# And then find `config.email_regexp` (it will already be there in the file) and change it to:
config.email_regexp = URI::MailTo::EMAIL_REGEXP

If you're wondering why this monkeypatch isn't put in a separate initializer file, you'd have to name the initializer file as 00_xxx.rb to make it load before the devise initializer. This is against Rails docs recommendations, which actually suggests you use a single initializer for cases like this:

If an initializer has code that relies on code in another initializer, you can combine them into a single initializer instead. This makes the dependencies more explicit, and can help surface new concepts within your application. Rails also supports numbering of initializer file names, but this can lead to file name churn.

  • 2
    This is the best answer. I simplified things further by setting the Devise email_regexp to the updated regex directly: config.email_regexp = /\A[a-zA-Z0-9.!\#$%&'*+\/=?^_{|}~-]+@[a-zA-Z0-9](?:[a-zA-Z0-9-]{0,61}[a-zA-Z0-9])?(?:\.[a-zA-Z0-9](?:[a-zA-Z0-9-]{0,61}[a-zA-Z0-9])?)+\z/`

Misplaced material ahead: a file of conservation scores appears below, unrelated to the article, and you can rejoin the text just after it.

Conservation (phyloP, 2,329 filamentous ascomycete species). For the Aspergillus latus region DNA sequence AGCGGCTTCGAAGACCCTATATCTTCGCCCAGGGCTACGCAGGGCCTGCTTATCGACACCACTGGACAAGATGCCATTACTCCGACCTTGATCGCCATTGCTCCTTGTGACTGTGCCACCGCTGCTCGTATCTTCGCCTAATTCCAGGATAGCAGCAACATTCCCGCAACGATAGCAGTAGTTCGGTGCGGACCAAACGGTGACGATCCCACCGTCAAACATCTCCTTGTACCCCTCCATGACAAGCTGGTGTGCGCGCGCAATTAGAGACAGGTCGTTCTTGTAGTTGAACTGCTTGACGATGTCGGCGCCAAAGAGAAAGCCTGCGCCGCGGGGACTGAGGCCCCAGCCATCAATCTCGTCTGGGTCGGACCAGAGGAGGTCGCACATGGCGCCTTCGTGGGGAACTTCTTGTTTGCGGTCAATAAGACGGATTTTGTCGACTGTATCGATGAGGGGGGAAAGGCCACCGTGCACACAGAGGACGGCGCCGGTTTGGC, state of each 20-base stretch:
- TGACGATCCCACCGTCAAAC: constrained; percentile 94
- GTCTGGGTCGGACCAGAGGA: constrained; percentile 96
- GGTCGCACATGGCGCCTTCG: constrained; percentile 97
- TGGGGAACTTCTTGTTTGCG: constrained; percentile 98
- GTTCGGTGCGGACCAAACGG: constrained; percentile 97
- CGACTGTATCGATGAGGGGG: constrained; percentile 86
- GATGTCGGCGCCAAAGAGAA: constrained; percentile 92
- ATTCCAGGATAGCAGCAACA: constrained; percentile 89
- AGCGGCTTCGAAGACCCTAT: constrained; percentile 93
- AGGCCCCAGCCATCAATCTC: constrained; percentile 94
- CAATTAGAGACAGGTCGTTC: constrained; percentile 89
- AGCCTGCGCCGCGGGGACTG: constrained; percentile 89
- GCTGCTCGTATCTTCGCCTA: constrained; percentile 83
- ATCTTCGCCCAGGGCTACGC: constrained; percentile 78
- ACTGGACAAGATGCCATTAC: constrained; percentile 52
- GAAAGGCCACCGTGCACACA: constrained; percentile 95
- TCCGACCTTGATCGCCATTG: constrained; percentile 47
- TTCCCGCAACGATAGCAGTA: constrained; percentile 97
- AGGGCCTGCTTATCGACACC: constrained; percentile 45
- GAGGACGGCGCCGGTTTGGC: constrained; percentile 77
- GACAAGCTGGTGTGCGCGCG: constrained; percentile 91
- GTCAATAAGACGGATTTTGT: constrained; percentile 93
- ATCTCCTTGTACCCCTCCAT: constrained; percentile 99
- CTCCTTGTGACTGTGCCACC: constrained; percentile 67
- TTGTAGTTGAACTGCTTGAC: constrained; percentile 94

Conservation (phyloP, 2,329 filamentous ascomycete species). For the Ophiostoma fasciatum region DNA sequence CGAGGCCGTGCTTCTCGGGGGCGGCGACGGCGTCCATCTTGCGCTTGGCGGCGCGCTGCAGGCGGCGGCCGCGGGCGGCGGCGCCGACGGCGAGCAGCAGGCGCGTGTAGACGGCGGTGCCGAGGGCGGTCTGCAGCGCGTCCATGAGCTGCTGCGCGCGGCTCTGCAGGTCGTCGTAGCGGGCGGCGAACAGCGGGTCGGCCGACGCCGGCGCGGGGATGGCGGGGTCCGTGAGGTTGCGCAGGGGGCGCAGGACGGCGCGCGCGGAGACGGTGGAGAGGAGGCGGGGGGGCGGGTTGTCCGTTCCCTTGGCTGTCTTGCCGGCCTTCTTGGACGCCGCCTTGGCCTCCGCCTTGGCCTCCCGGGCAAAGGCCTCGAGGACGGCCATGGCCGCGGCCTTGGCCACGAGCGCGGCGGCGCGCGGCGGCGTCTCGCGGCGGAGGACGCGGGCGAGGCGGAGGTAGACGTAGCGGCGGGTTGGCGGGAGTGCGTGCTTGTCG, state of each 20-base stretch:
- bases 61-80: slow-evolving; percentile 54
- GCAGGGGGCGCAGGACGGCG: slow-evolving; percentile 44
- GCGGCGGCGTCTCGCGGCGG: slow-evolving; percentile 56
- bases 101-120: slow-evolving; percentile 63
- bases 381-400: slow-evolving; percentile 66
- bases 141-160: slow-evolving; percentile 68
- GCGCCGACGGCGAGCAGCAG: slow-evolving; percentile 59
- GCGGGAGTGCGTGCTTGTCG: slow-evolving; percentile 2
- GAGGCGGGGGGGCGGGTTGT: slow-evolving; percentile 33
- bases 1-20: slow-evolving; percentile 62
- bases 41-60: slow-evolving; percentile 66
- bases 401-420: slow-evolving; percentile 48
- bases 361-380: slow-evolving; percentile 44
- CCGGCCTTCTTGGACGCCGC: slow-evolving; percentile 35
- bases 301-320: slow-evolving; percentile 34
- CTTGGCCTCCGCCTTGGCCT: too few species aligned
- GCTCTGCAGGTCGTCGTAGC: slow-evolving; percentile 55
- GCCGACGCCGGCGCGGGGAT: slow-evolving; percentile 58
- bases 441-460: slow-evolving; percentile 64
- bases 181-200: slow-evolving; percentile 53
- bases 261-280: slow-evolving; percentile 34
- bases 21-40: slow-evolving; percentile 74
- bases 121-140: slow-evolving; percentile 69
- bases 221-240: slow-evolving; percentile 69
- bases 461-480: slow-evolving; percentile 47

– Kobius
    Commented Aug 29, 2022 at 18:23
  • Also I have now stumbled upon the email "info@кириллическийдомен.рф" that is probably valid but isn't matched by this constant.
    – Nakilon
    Commented Jan 4, 2023 at 23:31


Any custom regexp you'll find on internet, including URI::MailTo::EMAIL_REGEXP, is wrong.

Here what you should use:

# The closest thing to RFC_5322
RFC_5322 = /\A(?:[a-z0-9!#$%&'*+\/=?^_‘{|}~-]+(?:\.[a-z0-9!#$%&'*+\/=?^_‘{|}~-]+)*|"(?:[\x01-\x08\x0b\x0c\x0e-\x1f\x21\x23-\x5b\x5d-\x7f]|\\[\x01-\x09\x0b\x0c\x0e-\x7f])*")@(?:(?:[a-z0-9](?:[a-z0-9-]*[a-z0-9])?\.)+[a-z0-9](?:[a-z0-9-]*[a-z0-9])?|\[(?:(?:25[0-5]|2[0-4][0-9]|[01]?[0-9][0-9]?)\.){3}(?:25[0-5]|2[0-4][0-9]|[01]?[0-9][0-9]?|[a-z0-9-]*[a-z0-9]:(?:[\x01-\x08\x0b\x0c\x0e-\x1f\x21-\x5a\x53-\x7f]|\\[\x01-\x09\x0b\x0c\x0e-\x7f])+)\])\z/i

# Lighter more practical version RFC_5322 that will be more useful in real life